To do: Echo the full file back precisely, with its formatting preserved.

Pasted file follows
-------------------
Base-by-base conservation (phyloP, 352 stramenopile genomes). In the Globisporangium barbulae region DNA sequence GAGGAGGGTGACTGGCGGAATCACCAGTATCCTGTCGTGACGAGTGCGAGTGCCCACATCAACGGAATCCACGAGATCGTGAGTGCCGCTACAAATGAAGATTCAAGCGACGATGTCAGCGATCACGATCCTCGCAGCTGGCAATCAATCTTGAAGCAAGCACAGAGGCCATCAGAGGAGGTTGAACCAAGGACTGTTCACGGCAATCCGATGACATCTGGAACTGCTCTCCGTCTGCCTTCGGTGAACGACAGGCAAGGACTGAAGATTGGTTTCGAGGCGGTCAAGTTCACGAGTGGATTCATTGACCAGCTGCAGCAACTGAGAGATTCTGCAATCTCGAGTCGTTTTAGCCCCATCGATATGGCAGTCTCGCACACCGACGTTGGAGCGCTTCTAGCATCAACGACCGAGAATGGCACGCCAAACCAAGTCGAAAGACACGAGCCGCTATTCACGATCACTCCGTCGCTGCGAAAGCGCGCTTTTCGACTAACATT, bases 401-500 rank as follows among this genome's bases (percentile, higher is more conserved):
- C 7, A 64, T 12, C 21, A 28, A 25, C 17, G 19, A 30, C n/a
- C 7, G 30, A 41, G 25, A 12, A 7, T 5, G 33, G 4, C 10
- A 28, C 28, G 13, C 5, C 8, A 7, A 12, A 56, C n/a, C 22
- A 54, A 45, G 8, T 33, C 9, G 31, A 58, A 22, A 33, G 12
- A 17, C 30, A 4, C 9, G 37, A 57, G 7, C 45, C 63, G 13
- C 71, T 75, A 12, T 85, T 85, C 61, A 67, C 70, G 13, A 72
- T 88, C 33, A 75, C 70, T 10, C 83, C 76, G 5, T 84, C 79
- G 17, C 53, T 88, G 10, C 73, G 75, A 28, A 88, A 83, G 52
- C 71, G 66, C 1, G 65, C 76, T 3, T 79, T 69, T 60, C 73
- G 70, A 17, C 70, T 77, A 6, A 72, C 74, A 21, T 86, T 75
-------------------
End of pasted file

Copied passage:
Base-by-base conservation (phyloP, 352 stramenopile genomes). In the Globisporangium barbulae region DNA sequence GAGGAGGGTGACTGGCGGAATCACCAGTATCCTGTCGTGACGAGTGCGAGTGCCCACATCAACGGAATCCACGAGATCGTGAGTGCCGCTACAAATGAAGATTCAAGCGACGATGTCAGCGATCACGATCCTCGCAGCTGGCAATCAATCTTGAAGCAAGCACAGAGGCCATCAGAGGAGGTTGAACCAAGGACTGTTCACGGCAATCCGATGACATCTGGAACTGCTCTCCGTCTGCCTTCGGTGAACGACAGGCAAGGACTGAAGATTGGTTTCGAGGCGGTCAAGTTCACGAGTGGATTCATTGACCAGCTGCAGCAACTGAGAGATTCTGCAATCTCGAGTCGTTTTAGCCCCATCGATATGGCAGTCTCGCACACCGACGTTGGAGCGCTTCTAGCATCAACGACCGAGAATGGCACGCCAAACCAAGTCGAAAGACACGAGCCGCTATTCACGATCACTCCGTCGCTGCGAAAGCGCGCTTTTCGACTAACATT, bases 401-500 rank as follows among this genome's bases (percentile, higher is more conserved):
- C 7, A 64, T 12, C 21, A 28, A 25, C 17, G 19, A 30, C n/a
- C 7, G 30, A 41, G 25, A 12, A 7, T 5, G 33, G 4, C 10
- A 28, C 28, G 13, C 5, C 8, A 7, A 12, A 56, C n/a, C 22
- A 54, A 45, G 8, T 33, C 9, G 31, A 58, A 22, A 33, G 12
- A 17, C 30, A 4, C 9, G 37, A 57, G 7, C 45, C 63, G 13
- C 71, T 75, A 12, T 85, T 85, C 61, A 67, C 70, G 13, A 72
- T 88, C 33, A 75, C 70, T 10, C 83, C 76, G 5, T 84, C 79
- G 17, C 53, T 88, G 10, C 73, G 75, A 28, A 88, A 83, G 52
- C 71, G 66, C 1, G 65, C 76, T 3, T 79, T 69, T 60, C 73
- G 70, A 17, C 70, T 77, A 6, A 72, C 74, A 21, T 86, T 75